What are emotions, anyway? Are they inherently related to facial expressions, to physiological processes, gestures, and other forms of behavior? What causes them to occur at a particular time and place? Are emotions inherently adaptive or maladaptive? Why is it difficult to concentrate when we are angry, disappointed, falling in love, grieving over loss, jealous or frightened? Why are emotions difficult to control? How are emotions related to psychopathology? Do different cultures have different emotions, express emotions differently or have different ways of talking and thinking about them? Do emotions change with psychological development? Are there sex/gender differences in emotion? What are the neurobiological bases of emotion?

Grading Policy

Grades are based on 3 midterm exams, a class project, and a take-home final exam.

Texts

None.

PSY 394V • Smnr In Socl & Personality Psy

43410 • Fall 2010
Meets W 400pm-700pm SEA 1.332

Seminars in Social and Personality Psychology. Three lecture hours a week for one semester. May be repeated for credit when the topics vary. Prerequisite: Graduate standing and consent of instructor.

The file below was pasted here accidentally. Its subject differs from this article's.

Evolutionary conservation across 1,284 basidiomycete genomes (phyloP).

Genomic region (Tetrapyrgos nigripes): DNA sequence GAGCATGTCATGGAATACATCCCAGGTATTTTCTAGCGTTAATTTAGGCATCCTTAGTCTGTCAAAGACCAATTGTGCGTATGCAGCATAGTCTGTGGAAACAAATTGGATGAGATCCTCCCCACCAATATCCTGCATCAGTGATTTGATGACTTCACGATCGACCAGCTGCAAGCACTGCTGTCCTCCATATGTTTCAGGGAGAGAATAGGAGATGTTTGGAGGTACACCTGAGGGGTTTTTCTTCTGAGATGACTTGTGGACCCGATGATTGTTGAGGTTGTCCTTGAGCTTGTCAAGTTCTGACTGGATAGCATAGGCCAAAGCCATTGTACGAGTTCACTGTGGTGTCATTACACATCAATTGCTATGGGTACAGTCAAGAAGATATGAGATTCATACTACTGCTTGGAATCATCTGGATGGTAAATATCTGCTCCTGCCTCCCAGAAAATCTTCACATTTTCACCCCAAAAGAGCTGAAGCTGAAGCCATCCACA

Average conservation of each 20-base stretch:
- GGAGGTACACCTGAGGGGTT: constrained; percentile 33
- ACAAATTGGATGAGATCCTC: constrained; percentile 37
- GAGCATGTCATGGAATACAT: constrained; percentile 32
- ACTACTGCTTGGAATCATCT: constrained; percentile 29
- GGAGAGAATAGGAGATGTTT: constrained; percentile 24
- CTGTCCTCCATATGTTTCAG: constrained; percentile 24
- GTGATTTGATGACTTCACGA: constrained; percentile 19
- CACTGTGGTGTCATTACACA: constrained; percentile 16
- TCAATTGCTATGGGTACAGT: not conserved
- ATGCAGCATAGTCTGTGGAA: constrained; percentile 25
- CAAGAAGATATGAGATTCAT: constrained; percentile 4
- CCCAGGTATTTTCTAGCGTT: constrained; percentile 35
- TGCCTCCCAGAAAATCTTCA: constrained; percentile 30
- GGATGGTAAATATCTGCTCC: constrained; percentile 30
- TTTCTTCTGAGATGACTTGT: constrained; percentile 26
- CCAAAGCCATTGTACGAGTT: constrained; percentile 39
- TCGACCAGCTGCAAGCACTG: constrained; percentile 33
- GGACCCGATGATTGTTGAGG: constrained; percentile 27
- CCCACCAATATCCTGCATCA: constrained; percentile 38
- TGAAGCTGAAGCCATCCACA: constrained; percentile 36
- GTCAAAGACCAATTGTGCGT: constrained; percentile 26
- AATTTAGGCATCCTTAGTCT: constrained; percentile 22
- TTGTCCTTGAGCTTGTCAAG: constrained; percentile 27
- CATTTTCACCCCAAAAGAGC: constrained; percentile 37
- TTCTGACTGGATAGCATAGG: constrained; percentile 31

PSY 394V • Emotion Regulation

44200 • Spring 2010
Meets T 200pm-500pm SEA 5.106

Seminars in Social and Personality Psychology. Three lecture hours a week for one semester. May be repeated for credit when the topics vary. Prerequisite: Graduate standing and consent of instructor.

PSY 394V • Neural Sys Of Decision-Making

44208 • Spring 2010
Meets TTH 330pm-500pm SEA 3.430B

Seminars in Social and Personality Psychology. Three lecture hours a week for one semester. May be repeated for credit when the topics vary. Prerequisite: Graduate standing and consent of instructor.

PSY 341k • Emotion

44115 • Fall 2009
Meets TTH 1100-1230pm NOA 1.126

Course Description

This is a one-semester course designed to examine and evaluate the scientific literature on the psychology of human emotion. The course addresses a variety of questions to this end and draws on the perspective of both psychology and neuroscience.